Project aims to inject new life into Miller Bay
June 10, 2008 · Updated 4:18 PM
INDIANOLA The Miller Bay Estuary in Indianola is about to get a little life put back into it.
GEO Engineers has designed a new passage to enable the ocean tides to enter and exit the estuary naturally along with salmon, herring, smelt and other sea life.
Today, the estuarys decrepit state has one culprit: its current culvert, situated beneath Chief Sealth Drive.
The drainage pipe has a 15-inch diameter and has literally drained the life out of the estuary.
Its doing more harm than good, said Joe Callaghan, senior biologist with GEO Engineering, the company responsible for designing the new culvert.
The new passageway will be a two-lane, 8-foot tall, 16-foot wide concrete archway on Chief Sealth Drive. The project is a collective effort of the Suquamish Tribe, Kitsap County Parks, Great Peninsula Conservancy, Mid-Puget Sound Fisheries Enhancement Group and the support of Indian Bay and Indianola residents.
The culvert and restoration project will take place as early as mid-June, if all the celestial proponents allign, said Jay Zischke, representing the Great Peninsula Conservancy, a private non-profit land trust dedicated to protecting natural habitats and open spaces. Zischke also works as a fisheries scientist for the Suquamish Tribe and is involved with the estuarys restoration efforts.
If the restoration project doesnt begin in June, it will take place in September or October depending on how quickly the U.S. Army Corps of Engineers OKs the permits, Callaghan said.
Although the project still has to go to bid this April, Callaghan said he believes funding for the project is in the bag.
The projects funding comes from $415,000 given to Kitsap County Parks from the Suquamish Tribe. In 2003, the Suquamish Tribe received a $1.1 million settlement from Foss Maritime after 4,700 gallons spilled from one of their vessels into Puget Sound and circulated to the shores of Indianola.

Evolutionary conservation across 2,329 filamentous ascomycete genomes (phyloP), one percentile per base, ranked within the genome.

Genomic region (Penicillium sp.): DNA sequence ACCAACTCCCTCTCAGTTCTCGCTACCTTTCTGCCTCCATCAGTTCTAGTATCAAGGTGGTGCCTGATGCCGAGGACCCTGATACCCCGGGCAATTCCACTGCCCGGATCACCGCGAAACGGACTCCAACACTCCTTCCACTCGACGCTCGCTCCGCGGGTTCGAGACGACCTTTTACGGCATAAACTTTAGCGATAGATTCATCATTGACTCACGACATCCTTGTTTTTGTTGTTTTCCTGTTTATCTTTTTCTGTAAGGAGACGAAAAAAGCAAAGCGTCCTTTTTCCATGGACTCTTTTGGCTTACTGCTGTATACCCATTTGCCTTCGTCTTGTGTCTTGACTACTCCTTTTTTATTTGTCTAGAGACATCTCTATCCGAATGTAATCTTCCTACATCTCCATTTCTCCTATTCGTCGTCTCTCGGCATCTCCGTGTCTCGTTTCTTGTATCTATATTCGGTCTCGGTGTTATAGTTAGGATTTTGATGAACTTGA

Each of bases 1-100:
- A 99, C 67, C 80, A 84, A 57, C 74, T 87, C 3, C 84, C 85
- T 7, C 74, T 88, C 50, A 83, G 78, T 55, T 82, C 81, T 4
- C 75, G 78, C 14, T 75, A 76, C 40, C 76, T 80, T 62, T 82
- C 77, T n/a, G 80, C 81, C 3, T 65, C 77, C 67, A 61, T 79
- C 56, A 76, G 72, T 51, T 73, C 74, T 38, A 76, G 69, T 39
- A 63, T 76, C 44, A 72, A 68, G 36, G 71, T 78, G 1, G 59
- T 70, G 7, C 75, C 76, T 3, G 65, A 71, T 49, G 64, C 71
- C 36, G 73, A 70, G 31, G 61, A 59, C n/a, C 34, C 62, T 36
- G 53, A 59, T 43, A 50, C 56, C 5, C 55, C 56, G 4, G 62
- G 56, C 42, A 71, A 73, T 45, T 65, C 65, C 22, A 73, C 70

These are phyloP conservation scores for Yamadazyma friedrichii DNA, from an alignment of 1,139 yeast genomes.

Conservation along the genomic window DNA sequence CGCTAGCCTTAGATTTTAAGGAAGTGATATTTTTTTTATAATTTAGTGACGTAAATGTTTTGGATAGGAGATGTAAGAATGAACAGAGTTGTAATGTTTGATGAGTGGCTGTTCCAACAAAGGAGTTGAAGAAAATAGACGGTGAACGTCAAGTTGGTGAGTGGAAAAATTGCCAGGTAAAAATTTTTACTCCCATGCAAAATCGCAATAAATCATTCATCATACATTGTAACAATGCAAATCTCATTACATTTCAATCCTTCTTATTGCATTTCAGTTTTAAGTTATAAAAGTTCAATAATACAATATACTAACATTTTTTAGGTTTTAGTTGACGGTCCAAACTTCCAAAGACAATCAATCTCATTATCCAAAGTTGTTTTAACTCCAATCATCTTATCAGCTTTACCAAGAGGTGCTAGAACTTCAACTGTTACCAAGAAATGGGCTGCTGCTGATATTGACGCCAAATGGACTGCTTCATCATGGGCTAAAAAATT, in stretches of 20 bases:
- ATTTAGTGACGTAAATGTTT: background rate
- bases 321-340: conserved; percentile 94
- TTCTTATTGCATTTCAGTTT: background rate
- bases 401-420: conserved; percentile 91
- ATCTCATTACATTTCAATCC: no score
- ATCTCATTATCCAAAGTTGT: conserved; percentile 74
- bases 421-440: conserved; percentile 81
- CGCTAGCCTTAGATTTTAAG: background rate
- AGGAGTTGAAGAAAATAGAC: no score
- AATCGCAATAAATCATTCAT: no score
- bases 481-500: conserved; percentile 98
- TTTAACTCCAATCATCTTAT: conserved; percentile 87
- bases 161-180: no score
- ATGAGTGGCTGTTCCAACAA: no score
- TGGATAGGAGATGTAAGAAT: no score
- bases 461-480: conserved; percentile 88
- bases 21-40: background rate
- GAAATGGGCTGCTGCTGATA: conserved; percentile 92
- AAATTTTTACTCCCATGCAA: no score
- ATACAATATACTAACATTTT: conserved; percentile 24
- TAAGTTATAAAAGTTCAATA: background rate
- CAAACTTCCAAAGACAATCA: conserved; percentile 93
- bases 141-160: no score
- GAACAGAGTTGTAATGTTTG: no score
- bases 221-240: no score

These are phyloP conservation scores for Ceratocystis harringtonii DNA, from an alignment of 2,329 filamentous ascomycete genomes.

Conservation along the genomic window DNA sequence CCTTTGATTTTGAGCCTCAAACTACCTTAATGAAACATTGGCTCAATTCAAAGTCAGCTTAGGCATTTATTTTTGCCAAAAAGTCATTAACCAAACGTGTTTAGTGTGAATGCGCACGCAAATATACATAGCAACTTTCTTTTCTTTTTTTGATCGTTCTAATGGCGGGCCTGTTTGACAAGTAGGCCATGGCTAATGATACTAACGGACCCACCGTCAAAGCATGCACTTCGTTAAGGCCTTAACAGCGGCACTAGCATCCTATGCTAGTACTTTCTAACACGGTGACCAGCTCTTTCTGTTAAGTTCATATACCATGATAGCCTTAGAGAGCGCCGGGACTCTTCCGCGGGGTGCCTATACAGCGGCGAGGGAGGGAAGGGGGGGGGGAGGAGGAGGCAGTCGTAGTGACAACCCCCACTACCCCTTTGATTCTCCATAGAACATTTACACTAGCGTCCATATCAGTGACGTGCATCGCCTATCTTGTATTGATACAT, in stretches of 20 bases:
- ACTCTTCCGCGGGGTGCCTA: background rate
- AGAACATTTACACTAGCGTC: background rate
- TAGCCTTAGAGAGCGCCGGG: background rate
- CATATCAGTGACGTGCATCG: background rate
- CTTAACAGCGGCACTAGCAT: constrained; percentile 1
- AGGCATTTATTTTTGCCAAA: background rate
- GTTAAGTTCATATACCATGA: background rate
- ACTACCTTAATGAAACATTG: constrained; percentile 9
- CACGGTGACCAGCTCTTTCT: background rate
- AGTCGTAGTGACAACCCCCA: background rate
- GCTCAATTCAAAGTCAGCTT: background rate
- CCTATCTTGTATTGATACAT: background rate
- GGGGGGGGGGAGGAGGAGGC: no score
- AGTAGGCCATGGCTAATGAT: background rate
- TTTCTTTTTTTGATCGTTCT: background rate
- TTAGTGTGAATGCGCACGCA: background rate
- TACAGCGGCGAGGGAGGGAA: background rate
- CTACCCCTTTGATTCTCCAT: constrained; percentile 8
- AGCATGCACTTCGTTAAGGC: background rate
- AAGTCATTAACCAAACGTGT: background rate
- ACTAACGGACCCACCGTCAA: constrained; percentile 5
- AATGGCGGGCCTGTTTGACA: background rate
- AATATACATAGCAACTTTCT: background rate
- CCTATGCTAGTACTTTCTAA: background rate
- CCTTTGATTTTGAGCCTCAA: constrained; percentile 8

As part of the agreement between the Suquamish Tribe and Kitsap County Parks, the $415,000 had to go toward local restoration efforts.
The Suquamish Tribe and Mid-Puget Sound Fisheries Enhancement Group (MPSFEG) also worked together to attain a $55,000 grant with a $10,000 match requirement from the Salmon Funding Recovery Board, said Troy Fields, executive director of MPSFEG. This footed the bill for the design and permitting portions of the culvert project.
Callaghan estimates the project cost to be about $385,000. He said the extra $30,000 from the settlement is on the back burner for contingency and any unforeseen costs. Any unused funding will go toward replanting any local vegetation indigenous to the estuary site.
During the culvert construction Callaghan said Indianola residents should be aware of two issues.
First, Indianola residents are sure to see traffic congestion during construction, Callaghan said. However, a 12-foot-wide, one-lane temporary road bridge will be built for traffic to bypass construction.
Second, there might be an initial interruption in the function of utilities including water, electricity and cable.
It shouldnt be longer than one hour, Callaghan said. We will notify and coordinate with residents to plan for it.
In part of the estuary restoration project, they hope to take 2,000 cubic yards of silt and dirt build up from the estuary.
Concern was raised at an Indianola community public meeting on March 12 that the estuary bed might not be stable enough to withstand extreme tides and silt would continue to wash out.
Callaghan assured community members the estuary bed will not move at extreme tidal velocities measured at a half-foot per second.
Tidal water only enters the estuary between a +5 tide to an extreme +12 tide. Callaghan said the culvert roadway will be able to withstand the highest possible tide.
Indianola residents present at the meeting said they look forward to seeing new life in the estuary.
The current culvert doesnt allow nutrients or fish species in the estuary, Callaghan said. We want to restore it back to its original state as much as we can because Mother Nature knew best.